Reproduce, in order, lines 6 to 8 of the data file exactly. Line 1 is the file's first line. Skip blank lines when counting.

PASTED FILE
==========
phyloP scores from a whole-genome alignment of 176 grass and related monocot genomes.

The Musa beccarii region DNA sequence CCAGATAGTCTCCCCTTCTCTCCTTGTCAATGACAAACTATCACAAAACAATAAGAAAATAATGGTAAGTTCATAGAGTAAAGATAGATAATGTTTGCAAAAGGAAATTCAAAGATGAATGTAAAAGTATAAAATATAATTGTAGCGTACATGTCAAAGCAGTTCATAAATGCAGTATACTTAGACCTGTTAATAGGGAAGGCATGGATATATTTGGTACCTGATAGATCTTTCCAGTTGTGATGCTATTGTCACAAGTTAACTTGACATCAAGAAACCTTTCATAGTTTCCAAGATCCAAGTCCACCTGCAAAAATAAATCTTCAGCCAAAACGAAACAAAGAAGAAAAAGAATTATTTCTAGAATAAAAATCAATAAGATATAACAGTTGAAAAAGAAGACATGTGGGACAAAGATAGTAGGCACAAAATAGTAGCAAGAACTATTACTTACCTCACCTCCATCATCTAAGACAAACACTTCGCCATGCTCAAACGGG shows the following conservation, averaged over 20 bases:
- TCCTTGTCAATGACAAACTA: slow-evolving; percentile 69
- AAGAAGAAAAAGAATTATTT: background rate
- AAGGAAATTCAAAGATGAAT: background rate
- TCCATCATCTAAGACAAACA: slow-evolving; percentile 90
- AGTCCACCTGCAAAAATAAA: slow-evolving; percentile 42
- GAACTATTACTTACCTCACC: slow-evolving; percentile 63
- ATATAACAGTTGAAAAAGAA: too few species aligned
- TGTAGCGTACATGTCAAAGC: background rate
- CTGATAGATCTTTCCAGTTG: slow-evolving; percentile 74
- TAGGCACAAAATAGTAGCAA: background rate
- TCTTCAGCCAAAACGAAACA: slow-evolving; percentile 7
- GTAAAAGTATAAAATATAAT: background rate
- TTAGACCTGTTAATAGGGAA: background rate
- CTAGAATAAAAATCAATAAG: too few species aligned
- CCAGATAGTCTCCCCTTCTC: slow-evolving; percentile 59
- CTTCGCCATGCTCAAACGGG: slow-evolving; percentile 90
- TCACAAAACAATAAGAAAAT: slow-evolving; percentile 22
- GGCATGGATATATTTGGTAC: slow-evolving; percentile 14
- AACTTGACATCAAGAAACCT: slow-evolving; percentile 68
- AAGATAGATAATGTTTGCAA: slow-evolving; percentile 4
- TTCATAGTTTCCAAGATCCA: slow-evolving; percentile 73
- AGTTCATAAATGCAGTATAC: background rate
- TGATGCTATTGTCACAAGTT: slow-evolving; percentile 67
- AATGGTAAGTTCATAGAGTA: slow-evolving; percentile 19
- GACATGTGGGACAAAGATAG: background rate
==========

- TCCATCATCTAAGACAAACA: slow-evolving; percentile 90
- AGTCCACCTGCAAAAATAAA: slow-evolving; percentile 42
- GAACTATTACTTACCTCACC: slow-evolving; percentile 63